Nov 11, 2014
OK all you budding server administrators, have you checked out ADAC (the Active Directory Administrative Center)
lately? Now ADAC has been around for a while now, but if you were anything like me, I took a look at ADAC when it first came out in Windows Server 2008 R2, thought it was cute, and promptly went back to using the good old Active Directory Users and Computers. After all, back then it showed a lot of promise but it was it was a new, unfamiliar web type interface and didn’t have a lot of features that made it unique.
But it sure has grown up now! Over the last few server interactions some great new features have been added, and in Windows server 2012
R2 not only has it become a very useful and easy to use tool, I think it has also become a great learning tool, which can now really help you learn the master administration tool of all server functions these days – PowerShell
(more on that in a minute). Of course we should all be used to the web style interface of all of the new management tools. Now that ADAC has grown up, these days it can pretty much do everything that the older Active Directory Users and Computers could do, plus a few extra’s noted below!
However, I will try and keep this blog concise and briefly go over the main updates I especially like and that are now in the 2012 R2 edition:
- PowerShell History Viewer.
- Recycle Bin.
- Configuring Fine Grained Password Policies.
- Support for raising Domain and Forest levels and Global Search.
- PowerShell Viewer History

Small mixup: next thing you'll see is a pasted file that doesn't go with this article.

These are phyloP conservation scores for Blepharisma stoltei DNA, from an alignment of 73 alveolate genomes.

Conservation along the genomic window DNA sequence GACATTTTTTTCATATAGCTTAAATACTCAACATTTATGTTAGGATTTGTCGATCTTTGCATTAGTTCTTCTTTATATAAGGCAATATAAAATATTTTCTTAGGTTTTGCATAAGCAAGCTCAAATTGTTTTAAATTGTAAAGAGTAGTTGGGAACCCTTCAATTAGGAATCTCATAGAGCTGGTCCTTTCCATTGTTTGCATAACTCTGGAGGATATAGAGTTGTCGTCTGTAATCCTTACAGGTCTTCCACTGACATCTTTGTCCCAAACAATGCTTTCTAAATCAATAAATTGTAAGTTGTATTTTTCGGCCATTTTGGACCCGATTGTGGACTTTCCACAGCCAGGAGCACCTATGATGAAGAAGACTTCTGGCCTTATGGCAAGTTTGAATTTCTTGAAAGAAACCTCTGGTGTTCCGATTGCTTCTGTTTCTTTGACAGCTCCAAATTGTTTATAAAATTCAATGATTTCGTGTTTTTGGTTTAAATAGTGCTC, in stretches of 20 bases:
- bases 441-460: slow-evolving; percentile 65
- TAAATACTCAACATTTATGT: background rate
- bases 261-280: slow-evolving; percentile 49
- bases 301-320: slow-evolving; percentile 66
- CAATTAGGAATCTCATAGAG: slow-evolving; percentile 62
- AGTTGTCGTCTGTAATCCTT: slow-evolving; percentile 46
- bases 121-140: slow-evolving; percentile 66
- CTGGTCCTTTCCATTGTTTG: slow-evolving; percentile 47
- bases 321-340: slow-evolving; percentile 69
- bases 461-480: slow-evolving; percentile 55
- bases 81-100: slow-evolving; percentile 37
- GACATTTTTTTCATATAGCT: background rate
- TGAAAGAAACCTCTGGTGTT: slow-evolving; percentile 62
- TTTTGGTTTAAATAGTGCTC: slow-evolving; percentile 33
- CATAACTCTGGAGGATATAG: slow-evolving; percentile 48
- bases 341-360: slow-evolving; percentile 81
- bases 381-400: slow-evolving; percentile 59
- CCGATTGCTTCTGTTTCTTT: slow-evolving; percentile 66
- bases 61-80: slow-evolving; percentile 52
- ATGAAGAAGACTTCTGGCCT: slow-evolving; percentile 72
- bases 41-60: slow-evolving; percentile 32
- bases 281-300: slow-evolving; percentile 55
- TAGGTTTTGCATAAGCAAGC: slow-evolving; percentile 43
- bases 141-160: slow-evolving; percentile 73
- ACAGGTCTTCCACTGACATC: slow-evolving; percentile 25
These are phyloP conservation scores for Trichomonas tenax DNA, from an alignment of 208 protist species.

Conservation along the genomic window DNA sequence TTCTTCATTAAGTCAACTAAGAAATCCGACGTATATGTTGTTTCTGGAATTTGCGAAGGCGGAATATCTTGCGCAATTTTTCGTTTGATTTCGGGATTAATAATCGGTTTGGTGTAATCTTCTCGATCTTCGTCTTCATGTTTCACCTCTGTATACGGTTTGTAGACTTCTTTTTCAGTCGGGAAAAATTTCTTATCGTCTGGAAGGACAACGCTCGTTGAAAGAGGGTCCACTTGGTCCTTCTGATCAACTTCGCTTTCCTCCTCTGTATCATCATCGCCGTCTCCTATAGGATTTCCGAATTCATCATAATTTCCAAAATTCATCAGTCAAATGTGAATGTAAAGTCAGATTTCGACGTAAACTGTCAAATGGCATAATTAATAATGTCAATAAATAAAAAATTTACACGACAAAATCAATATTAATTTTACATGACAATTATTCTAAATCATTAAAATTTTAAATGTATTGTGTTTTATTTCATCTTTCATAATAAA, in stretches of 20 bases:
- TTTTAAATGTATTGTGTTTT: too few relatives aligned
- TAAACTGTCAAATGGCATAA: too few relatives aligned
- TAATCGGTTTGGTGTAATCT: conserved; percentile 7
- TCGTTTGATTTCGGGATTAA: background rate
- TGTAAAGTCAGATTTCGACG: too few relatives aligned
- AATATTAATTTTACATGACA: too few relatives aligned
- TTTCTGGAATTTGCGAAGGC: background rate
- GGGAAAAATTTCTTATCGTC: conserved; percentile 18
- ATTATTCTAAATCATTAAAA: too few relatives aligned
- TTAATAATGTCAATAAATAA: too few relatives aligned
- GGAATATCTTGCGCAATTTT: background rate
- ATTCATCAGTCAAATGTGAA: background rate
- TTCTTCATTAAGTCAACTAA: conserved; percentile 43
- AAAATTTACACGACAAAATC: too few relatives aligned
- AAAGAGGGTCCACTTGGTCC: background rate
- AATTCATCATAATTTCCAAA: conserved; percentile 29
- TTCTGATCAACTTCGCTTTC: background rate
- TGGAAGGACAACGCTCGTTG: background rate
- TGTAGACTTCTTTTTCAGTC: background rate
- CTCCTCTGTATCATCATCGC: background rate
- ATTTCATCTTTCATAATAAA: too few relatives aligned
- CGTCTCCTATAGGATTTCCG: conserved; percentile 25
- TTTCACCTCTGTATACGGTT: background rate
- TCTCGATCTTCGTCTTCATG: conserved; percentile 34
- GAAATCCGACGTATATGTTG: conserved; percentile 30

The PowerShell Viewer
was introduced in Windows Server 2012 and to me is one of the most useful features in the ADAC. The PowerShell Viewer (click the down arrow at the bottom right of the ADAC screen to open) will keep a track of all of the PowerShell cmdlets that are built in the background each time you run a wizard in the ADAC, for as long as you keep the ADAC window open. This makes it a great tool to not only see the PowerShell cmdlets as they are being built, but you can easily cut and paste them to notepad and modify them slightly by introducing a couple of variables or three, and suddenly you have script that can be used to import or create hundreds of users from a simple CSV file.
Again the Recycle Bin
feature in Active Directory has been around since Windows Server 2008 R2, but previously it had to be enabled and administered via PowerShell. Please note here that the Recycle Bin is not enabled by default – you have to first enable it to be able to recover deleted items, and once it is enabled it cannot be disabled. But now you can use ADAC in Windows Server 2012 upwards to both enable and administer the Recycle Bin – a boon to most administrators! Once it is enabled (by right-clicking the domain name) you will now have a Deleted Objects Container. The Recycle Bin requires the forest functional level to at Windows Server 2008R2 or higher.
- Fine Grained Password Policy